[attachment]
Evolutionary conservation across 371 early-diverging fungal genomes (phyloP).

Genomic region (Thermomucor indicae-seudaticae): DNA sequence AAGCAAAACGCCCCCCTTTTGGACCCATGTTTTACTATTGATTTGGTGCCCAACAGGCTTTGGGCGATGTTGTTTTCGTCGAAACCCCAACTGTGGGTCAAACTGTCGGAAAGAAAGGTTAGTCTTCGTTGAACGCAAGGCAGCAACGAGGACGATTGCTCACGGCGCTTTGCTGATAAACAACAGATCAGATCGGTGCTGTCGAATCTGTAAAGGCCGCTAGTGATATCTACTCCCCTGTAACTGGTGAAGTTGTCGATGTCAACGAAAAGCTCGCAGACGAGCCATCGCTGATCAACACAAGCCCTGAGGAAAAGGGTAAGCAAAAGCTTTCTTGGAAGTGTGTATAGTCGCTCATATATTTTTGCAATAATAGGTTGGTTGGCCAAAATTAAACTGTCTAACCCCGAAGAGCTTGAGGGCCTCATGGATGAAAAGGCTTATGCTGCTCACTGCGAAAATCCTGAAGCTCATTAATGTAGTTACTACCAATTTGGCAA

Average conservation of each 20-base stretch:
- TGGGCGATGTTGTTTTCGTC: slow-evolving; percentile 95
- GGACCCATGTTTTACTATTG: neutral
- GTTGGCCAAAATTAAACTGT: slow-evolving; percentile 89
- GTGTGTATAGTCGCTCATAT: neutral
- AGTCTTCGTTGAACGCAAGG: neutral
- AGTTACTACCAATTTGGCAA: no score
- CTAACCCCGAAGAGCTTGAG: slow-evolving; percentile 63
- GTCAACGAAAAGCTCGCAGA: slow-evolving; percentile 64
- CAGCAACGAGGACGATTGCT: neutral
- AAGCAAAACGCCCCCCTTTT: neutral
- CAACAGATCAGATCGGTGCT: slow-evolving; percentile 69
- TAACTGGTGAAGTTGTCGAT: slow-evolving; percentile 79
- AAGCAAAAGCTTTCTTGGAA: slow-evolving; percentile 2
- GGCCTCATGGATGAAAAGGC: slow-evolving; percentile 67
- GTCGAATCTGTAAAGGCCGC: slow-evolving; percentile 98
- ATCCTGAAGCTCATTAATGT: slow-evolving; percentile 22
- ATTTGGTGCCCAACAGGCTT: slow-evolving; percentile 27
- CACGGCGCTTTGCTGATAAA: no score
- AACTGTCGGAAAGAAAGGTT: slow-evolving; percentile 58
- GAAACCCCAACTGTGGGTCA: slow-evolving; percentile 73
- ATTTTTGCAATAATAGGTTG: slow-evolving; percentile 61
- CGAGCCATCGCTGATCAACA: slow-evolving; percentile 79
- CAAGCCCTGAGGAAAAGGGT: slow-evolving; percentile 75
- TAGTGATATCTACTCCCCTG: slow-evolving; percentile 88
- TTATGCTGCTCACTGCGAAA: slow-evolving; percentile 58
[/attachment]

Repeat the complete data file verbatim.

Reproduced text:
Evolutionary conservation across 371 early-diverging fungal genomes (phyloP).

Genomic region (Thermomucor indicae-seudaticae): DNA sequence AAGCAAAACGCCCCCCTTTTGGACCCATGTTTTACTATTGATTTGGTGCCCAACAGGCTTTGGGCGATGTTGTTTTCGTCGAAACCCCAACTGTGGGTCAAACTGTCGGAAAGAAAGGTTAGTCTTCGTTGAACGCAAGGCAGCAACGAGGACGATTGCTCACGGCGCTTTGCTGATAAACAACAGATCAGATCGGTGCTGTCGAATCTGTAAAGGCCGCTAGTGATATCTACTCCCCTGTAACTGGTGAAGTTGTCGATGTCAACGAAAAGCTCGCAGACGAGCCATCGCTGATCAACACAAGCCCTGAGGAAAAGGGTAAGCAAAAGCTTTCTTGGAAGTGTGTATAGTCGCTCATATATTTTTGCAATAATAGGTTGGTTGGCCAAAATTAAACTGTCTAACCCCGAAGAGCTTGAGGGCCTCATGGATGAAAAGGCTTATGCTGCTCACTGCGAAAATCCTGAAGCTCATTAATGTAGTTACTACCAATTTGGCAA

Average conservation of each 20-base stretch:
- TGGGCGATGTTGTTTTCGTC: slow-evolving; percentile 95
- GGACCCATGTTTTACTATTG: neutral
- GTTGGCCAAAATTAAACTGT: slow-evolving; percentile 89
- GTGTGTATAGTCGCTCATAT: neutral
- AGTCTTCGTTGAACGCAAGG: neutral
- AGTTACTACCAATTTGGCAA: no score
- CTAACCCCGAAGAGCTTGAG: slow-evolving; percentile 63
- GTCAACGAAAAGCTCGCAGA: slow-evolving; percentile 64
- CAGCAACGAGGACGATTGCT: neutral
- AAGCAAAACGCCCCCCTTTT: neutral
- CAACAGATCAGATCGGTGCT: slow-evolving; percentile 69
- TAACTGGTGAAGTTGTCGAT: slow-evolving; percentile 79
- AAGCAAAAGCTTTCTTGGAA: slow-evolving; percentile 2
- GGCCTCATGGATGAAAAGGC: slow-evolving; percentile 67
- GTCGAATCTGTAAAGGCCGC: slow-evolving; percentile 98
- ATCCTGAAGCTCATTAATGT: slow-evolving; percentile 22
- ATTTGGTGCCCAACAGGCTT: slow-evolving; percentile 27
- CACGGCGCTTTGCTGATAAA: no score
- AACTGTCGGAAAGAAAGGTT: slow-evolving; percentile 58
- GAAACCCCAACTGTGGGTCA: slow-evolving; percentile 73
- ATTTTTGCAATAATAGGTTG: slow-evolving; percentile 61
- CGAGCCATCGCTGATCAACA: slow-evolving; percentile 79
- CAAGCCCTGAGGAAAAGGGT: slow-evolving; percentile 75
- TAGTGATATCTACTCCCCTG: slow-evolving; percentile 88
- TTATGCTGCTCACTGCGAAA: slow-evolving; percentile 58